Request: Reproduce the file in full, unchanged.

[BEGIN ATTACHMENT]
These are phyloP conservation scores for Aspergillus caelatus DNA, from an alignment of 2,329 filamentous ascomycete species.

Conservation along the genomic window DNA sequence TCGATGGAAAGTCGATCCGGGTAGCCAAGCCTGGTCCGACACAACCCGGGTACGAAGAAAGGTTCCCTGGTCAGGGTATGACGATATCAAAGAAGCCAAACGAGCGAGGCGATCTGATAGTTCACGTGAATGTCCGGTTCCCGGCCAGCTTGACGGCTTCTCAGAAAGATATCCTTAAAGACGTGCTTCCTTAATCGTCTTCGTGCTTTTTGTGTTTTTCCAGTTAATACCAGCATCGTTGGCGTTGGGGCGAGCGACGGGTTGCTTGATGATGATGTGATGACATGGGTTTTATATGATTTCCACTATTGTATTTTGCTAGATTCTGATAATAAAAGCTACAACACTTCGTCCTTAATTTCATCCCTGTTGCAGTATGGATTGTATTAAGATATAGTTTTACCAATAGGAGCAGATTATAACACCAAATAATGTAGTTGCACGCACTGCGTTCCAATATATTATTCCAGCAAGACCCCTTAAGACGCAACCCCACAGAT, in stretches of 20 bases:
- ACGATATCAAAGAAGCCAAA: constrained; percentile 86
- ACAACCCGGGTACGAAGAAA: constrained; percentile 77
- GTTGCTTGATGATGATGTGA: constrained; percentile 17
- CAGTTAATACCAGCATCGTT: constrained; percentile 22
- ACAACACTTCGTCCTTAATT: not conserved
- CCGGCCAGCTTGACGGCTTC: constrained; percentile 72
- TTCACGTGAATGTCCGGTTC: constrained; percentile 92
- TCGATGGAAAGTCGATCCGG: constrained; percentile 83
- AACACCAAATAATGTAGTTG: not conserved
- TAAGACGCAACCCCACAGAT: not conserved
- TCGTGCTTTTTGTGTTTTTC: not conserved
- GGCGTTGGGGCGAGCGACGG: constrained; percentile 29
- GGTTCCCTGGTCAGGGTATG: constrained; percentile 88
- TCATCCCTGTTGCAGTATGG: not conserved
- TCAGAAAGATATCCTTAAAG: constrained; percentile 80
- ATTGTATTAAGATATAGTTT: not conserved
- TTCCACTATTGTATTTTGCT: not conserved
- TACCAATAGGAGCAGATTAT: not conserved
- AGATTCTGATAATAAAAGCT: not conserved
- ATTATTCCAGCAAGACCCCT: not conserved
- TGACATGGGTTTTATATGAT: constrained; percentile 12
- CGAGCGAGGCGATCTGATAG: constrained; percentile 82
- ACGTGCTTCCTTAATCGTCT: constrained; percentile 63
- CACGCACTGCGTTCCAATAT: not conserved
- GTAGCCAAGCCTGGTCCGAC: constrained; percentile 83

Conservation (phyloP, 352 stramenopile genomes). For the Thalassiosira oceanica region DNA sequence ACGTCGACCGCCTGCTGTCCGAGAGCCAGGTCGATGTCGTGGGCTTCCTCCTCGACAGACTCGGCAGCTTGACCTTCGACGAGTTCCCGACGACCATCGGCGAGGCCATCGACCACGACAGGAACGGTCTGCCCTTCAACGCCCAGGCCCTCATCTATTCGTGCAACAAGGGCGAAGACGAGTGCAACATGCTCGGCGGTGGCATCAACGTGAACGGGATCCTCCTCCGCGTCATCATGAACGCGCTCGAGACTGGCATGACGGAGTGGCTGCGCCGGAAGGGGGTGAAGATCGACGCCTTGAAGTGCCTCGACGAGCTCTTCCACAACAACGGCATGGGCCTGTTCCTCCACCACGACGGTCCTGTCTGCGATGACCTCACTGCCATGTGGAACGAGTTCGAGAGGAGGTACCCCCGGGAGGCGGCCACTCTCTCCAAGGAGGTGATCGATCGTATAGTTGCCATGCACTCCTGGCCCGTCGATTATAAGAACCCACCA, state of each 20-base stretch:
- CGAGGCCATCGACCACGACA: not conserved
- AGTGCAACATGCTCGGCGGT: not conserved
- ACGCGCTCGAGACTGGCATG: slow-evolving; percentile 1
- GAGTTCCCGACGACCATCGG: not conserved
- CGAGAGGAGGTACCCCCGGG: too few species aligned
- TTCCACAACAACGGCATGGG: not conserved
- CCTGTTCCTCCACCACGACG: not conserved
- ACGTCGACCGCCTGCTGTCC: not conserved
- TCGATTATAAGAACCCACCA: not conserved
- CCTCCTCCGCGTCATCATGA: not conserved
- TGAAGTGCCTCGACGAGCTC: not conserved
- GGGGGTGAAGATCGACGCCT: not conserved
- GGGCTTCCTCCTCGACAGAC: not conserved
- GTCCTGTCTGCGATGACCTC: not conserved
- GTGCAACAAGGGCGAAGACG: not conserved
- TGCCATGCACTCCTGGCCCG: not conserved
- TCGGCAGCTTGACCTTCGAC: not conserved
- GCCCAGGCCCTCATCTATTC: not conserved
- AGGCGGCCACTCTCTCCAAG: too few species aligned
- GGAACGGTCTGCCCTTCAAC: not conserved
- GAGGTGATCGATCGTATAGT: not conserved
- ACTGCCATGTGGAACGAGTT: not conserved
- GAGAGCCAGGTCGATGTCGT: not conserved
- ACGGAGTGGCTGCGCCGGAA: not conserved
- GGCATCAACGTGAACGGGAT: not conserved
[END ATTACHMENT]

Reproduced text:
These are phyloP conservation scores for Aspergillus caelatus DNA, from an alignment of 2,329 filamentous ascomycete species.

Conservation along the genomic window DNA sequence TCGATGGAAAGTCGATCCGGGTAGCCAAGCCTGGTCCGACACAACCCGGGTACGAAGAAAGGTTCCCTGGTCAGGGTATGACGATATCAAAGAAGCCAAACGAGCGAGGCGATCTGATAGTTCACGTGAATGTCCGGTTCCCGGCCAGCTTGACGGCTTCTCAGAAAGATATCCTTAAAGACGTGCTTCCTTAATCGTCTTCGTGCTTTTTGTGTTTTTCCAGTTAATACCAGCATCGTTGGCGTTGGGGCGAGCGACGGGTTGCTTGATGATGATGTGATGACATGGGTTTTATATGATTTCCACTATTGTATTTTGCTAGATTCTGATAATAAAAGCTACAACACTTCGTCCTTAATTTCATCCCTGTTGCAGTATGGATTGTATTAAGATATAGTTTTACCAATAGGAGCAGATTATAACACCAAATAATGTAGTTGCACGCACTGCGTTCCAATATATTATTCCAGCAAGACCCCTTAAGACGCAACCCCACAGAT, in stretches of 20 bases:
- ACGATATCAAAGAAGCCAAA: constrained; percentile 86
- ACAACCCGGGTACGAAGAAA: constrained; percentile 77
- GTTGCTTGATGATGATGTGA: constrained; percentile 17
- CAGTTAATACCAGCATCGTT: constrained; percentile 22
- ACAACACTTCGTCCTTAATT: not conserved
- CCGGCCAGCTTGACGGCTTC: constrained; percentile 72
- TTCACGTGAATGTCCGGTTC: constrained; percentile 92
- TCGATGGAAAGTCGATCCGG: constrained; percentile 83
- AACACCAAATAATGTAGTTG: not conserved
- TAAGACGCAACCCCACAGAT: not conserved
- TCGTGCTTTTTGTGTTTTTC: not conserved
- GGCGTTGGGGCGAGCGACGG: constrained; percentile 29
- GGTTCCCTGGTCAGGGTATG: constrained; percentile 88
- TCATCCCTGTTGCAGTATGG: not conserved
- TCAGAAAGATATCCTTAAAG: constrained; percentile 80
- ATTGTATTAAGATATAGTTT: not conserved
- TTCCACTATTGTATTTTGCT: not conserved
- TACCAATAGGAGCAGATTAT: not conserved
- AGATTCTGATAATAAAAGCT: not conserved
- ATTATTCCAGCAAGACCCCT: not conserved
- TGACATGGGTTTTATATGAT: constrained; percentile 12
- CGAGCGAGGCGATCTGATAG: constrained; percentile 82
- ACGTGCTTCCTTAATCGTCT: constrained; percentile 63
- CACGCACTGCGTTCCAATAT: not conserved
- GTAGCCAAGCCTGGTCCGAC: constrained; percentile 83

Conservation (phyloP, 352 stramenopile genomes). For the Thalassiosira oceanica region DNA sequence ACGTCGACCGCCTGCTGTCCGAGAGCCAGGTCGATGTCGTGGGCTTCCTCCTCGACAGACTCGGCAGCTTGACCTTCGACGAGTTCCCGACGACCATCGGCGAGGCCATCGACCACGACAGGAACGGTCTGCCCTTCAACGCCCAGGCCCTCATCTATTCGTGCAACAAGGGCGAAGACGAGTGCAACATGCTCGGCGGTGGCATCAACGTGAACGGGATCCTCCTCCGCGTCATCATGAACGCGCTCGAGACTGGCATGACGGAGTGGCTGCGCCGGAAGGGGGTGAAGATCGACGCCTTGAAGTGCCTCGACGAGCTCTTCCACAACAACGGCATGGGCCTGTTCCTCCACCACGACGGTCCTGTCTGCGATGACCTCACTGCCATGTGGAACGAGTTCGAGAGGAGGTACCCCCGGGAGGCGGCCACTCTCTCCAAGGAGGTGATCGATCGTATAGTTGCCATGCACTCCTGGCCCGTCGATTATAAGAACCCACCA, state of each 20-base stretch:
- CGAGGCCATCGACCACGACA: not conserved
- AGTGCAACATGCTCGGCGGT: not conserved
- ACGCGCTCGAGACTGGCATG: slow-evolving; percentile 1
- GAGTTCCCGACGACCATCGG: not conserved
- CGAGAGGAGGTACCCCCGGG: too few species aligned
- TTCCACAACAACGGCATGGG: not conserved
- CCTGTTCCTCCACCACGACG: not conserved
- ACGTCGACCGCCTGCTGTCC: not conserved
- TCGATTATAAGAACCCACCA: not conserved
- CCTCCTCCGCGTCATCATGA: not conserved
- TGAAGTGCCTCGACGAGCTC: not conserved
- GGGGGTGAAGATCGACGCCT: not conserved
- GGGCTTCCTCCTCGACAGAC: not conserved
- GTCCTGTCTGCGATGACCTC: not conserved
- GTGCAACAAGGGCGAAGACG: not conserved
- TGCCATGCACTCCTGGCCCG: not conserved
- TCGGCAGCTTGACCTTCGAC: not conserved
- GCCCAGGCCCTCATCTATTC: not conserved
- AGGCGGCCACTCTCTCCAAG: too few species aligned
- GGAACGGTCTGCCCTTCAAC: not conserved
- GAGGTGATCGATCGTATAGT: not conserved
- ACTGCCATGTGGAACGAGTT: not conserved
- GAGAGCCAGGTCGATGTCGT: not conserved
- ACGGAGTGGCTGCGCCGGAA: not conserved
- GGCATCAACGTGAACGGGAT: not conserved